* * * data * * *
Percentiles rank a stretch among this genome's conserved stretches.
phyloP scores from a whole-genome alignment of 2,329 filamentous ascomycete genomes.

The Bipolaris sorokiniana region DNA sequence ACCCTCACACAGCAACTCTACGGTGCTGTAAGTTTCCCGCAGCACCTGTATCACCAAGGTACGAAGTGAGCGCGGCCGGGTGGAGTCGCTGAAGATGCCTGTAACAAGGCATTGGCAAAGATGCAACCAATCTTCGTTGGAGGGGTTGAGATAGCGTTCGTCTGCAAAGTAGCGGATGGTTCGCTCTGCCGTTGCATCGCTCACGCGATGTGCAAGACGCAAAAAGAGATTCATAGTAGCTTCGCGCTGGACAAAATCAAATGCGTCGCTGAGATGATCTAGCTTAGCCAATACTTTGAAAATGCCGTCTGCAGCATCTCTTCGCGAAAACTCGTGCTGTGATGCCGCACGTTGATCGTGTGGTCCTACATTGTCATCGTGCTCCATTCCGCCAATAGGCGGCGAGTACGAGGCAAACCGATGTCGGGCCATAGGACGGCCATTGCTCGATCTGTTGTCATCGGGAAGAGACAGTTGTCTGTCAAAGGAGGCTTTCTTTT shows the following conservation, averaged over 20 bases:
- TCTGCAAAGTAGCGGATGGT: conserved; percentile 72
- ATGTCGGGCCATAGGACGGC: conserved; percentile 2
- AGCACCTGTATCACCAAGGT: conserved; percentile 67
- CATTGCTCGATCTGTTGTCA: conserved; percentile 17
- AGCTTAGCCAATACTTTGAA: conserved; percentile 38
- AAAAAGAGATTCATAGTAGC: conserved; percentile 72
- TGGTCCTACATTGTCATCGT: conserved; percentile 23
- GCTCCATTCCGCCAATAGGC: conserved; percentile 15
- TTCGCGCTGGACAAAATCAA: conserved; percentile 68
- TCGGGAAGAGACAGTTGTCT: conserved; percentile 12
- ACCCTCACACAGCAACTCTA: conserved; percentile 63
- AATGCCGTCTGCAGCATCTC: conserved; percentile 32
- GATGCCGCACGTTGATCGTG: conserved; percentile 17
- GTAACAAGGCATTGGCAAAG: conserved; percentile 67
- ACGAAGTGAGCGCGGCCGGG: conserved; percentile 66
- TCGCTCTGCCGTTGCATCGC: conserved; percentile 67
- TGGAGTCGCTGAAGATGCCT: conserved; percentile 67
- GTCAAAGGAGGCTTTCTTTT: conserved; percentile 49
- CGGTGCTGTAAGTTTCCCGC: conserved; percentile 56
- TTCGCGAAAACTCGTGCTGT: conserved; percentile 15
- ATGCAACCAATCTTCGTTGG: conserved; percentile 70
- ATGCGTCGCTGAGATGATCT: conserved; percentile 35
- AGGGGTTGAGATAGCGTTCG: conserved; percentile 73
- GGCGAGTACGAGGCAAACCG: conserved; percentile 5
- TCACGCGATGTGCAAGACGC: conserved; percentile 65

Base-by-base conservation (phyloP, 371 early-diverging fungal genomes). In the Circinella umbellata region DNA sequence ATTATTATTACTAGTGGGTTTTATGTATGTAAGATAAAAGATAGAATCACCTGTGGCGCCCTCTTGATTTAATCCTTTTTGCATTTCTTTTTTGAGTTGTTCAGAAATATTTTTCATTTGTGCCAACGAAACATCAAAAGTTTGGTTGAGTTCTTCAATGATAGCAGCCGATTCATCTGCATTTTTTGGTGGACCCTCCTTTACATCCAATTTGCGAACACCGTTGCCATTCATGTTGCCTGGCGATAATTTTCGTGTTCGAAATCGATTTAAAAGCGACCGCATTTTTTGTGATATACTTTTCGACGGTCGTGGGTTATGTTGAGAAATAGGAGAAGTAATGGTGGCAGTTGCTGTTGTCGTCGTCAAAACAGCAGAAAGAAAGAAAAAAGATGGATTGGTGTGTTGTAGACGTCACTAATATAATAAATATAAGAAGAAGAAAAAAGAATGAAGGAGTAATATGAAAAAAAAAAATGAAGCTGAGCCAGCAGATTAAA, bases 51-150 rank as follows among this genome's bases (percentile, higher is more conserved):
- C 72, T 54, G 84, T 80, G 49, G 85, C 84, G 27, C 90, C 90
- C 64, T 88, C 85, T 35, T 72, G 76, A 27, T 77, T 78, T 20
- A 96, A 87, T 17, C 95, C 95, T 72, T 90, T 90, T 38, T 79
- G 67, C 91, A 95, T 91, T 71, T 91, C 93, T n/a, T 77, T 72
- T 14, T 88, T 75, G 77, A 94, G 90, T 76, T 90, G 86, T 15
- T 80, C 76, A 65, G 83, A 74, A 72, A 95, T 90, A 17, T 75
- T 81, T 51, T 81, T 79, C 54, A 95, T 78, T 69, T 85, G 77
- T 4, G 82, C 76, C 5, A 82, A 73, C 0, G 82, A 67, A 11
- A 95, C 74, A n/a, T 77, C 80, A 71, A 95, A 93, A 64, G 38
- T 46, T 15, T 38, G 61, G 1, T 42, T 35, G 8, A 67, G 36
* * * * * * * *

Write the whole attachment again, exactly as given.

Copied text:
Percentiles rank a stretch among this genome's conserved stretches.
phyloP scores from a whole-genome alignment of 2,329 filamentous ascomycete genomes.

The Bipolaris sorokiniana region DNA sequence ACCCTCACACAGCAACTCTACGGTGCTGTAAGTTTCCCGCAGCACCTGTATCACCAAGGTACGAAGTGAGCGCGGCCGGGTGGAGTCGCTGAAGATGCCTGTAACAAGGCATTGGCAAAGATGCAACCAATCTTCGTTGGAGGGGTTGAGATAGCGTTCGTCTGCAAAGTAGCGGATGGTTCGCTCTGCCGTTGCATCGCTCACGCGATGTGCAAGACGCAAAAAGAGATTCATAGTAGCTTCGCGCTGGACAAAATCAAATGCGTCGCTGAGATGATCTAGCTTAGCCAATACTTTGAAAATGCCGTCTGCAGCATCTCTTCGCGAAAACTCGTGCTGTGATGCCGCACGTTGATCGTGTGGTCCTACATTGTCATCGTGCTCCATTCCGCCAATAGGCGGCGAGTACGAGGCAAACCGATGTCGGGCCATAGGACGGCCATTGCTCGATCTGTTGTCATCGGGAAGAGACAGTTGTCTGTCAAAGGAGGCTTTCTTTT shows the following conservation, averaged over 20 bases:
- TCTGCAAAGTAGCGGATGGT: conserved; percentile 72
- ATGTCGGGCCATAGGACGGC: conserved; percentile 2
- AGCACCTGTATCACCAAGGT: conserved; percentile 67
- CATTGCTCGATCTGTTGTCA: conserved; percentile 17
- AGCTTAGCCAATACTTTGAA: conserved; percentile 38
- AAAAAGAGATTCATAGTAGC: conserved; percentile 72
- TGGTCCTACATTGTCATCGT: conserved; percentile 23
- GCTCCATTCCGCCAATAGGC: conserved; percentile 15
- TTCGCGCTGGACAAAATCAA: conserved; percentile 68
- TCGGGAAGAGACAGTTGTCT: conserved; percentile 12
- ACCCTCACACAGCAACTCTA: conserved; percentile 63
- AATGCCGTCTGCAGCATCTC: conserved; percentile 32
- GATGCCGCACGTTGATCGTG: conserved; percentile 17
- GTAACAAGGCATTGGCAAAG: conserved; percentile 67
- ACGAAGTGAGCGCGGCCGGG: conserved; percentile 66
- TCGCTCTGCCGTTGCATCGC: conserved; percentile 67
- TGGAGTCGCTGAAGATGCCT: conserved; percentile 67
- GTCAAAGGAGGCTTTCTTTT: conserved; percentile 49
- CGGTGCTGTAAGTTTCCCGC: conserved; percentile 56
- TTCGCGAAAACTCGTGCTGT: conserved; percentile 15
- ATGCAACCAATCTTCGTTGG: conserved; percentile 70
- ATGCGTCGCTGAGATGATCT: conserved; percentile 35
- AGGGGTTGAGATAGCGTTCG: conserved; percentile 73
- GGCGAGTACGAGGCAAACCG: conserved; percentile 5
- TCACGCGATGTGCAAGACGC: conserved; percentile 65

Base-by-base conservation (phyloP, 371 early-diverging fungal genomes). In the Circinella umbellata region DNA sequence ATTATTATTACTAGTGGGTTTTATGTATGTAAGATAAAAGATAGAATCACCTGTGGCGCCCTCTTGATTTAATCCTTTTTGCATTTCTTTTTTGAGTTGTTCAGAAATATTTTTCATTTGTGCCAACGAAACATCAAAAGTTTGGTTGAGTTCTTCAATGATAGCAGCCGATTCATCTGCATTTTTTGGTGGACCCTCCTTTACATCCAATTTGCGAACACCGTTGCCATTCATGTTGCCTGGCGATAATTTTCGTGTTCGAAATCGATTTAAAAGCGACCGCATTTTTTGTGATATACTTTTCGACGGTCGTGGGTTATGTTGAGAAATAGGAGAAGTAATGGTGGCAGTTGCTGTTGTCGTCGTCAAAACAGCAGAAAGAAAGAAAAAAGATGGATTGGTGTGTTGTAGACGTCACTAATATAATAAATATAAGAAGAAGAAAAAAGAATGAAGGAGTAATATGAAAAAAAAAAATGAAGCTGAGCCAGCAGATTAAA, bases 51-150 rank as follows among this genome's bases (percentile, higher is more conserved):
- C 72, T 54, G 84, T 80, G 49, G 85, C 84, G 27, C 90, C 90
- C 64, T 88, C 85, T 35, T 72, G 76, A 27, T 77, T 78, T 20
- A 96, A 87, T 17, C 95, C 95, T 72, T 90, T 90, T 38, T 79
- G 67, C 91, A 95, T 91, T 71, T 91, C 93, T n/a, T 77, T 72
- T 14, T 88, T 75, G 77, A 94, G 90, T 76, T 90, G 86, T 15
- T 80, C 76, A 65, G 83, A 74, A 72, A 95, T 90, A 17, T 75
- T 81, T 51, T 81, T 79, C 54, A 95, T 78, T 69, T 85, G 77
- T 4, G 82, C 76, C 5, A 82, A 73, C 0, G 82, A 67, A 11
- A 95, C 74, A n/a, T 77, C 80, A 71, A 95, A 93, A 64, G 38
- T 46, T 15, T 38, G 61, G 1, T 42, T 35, G 8, A 67, G 36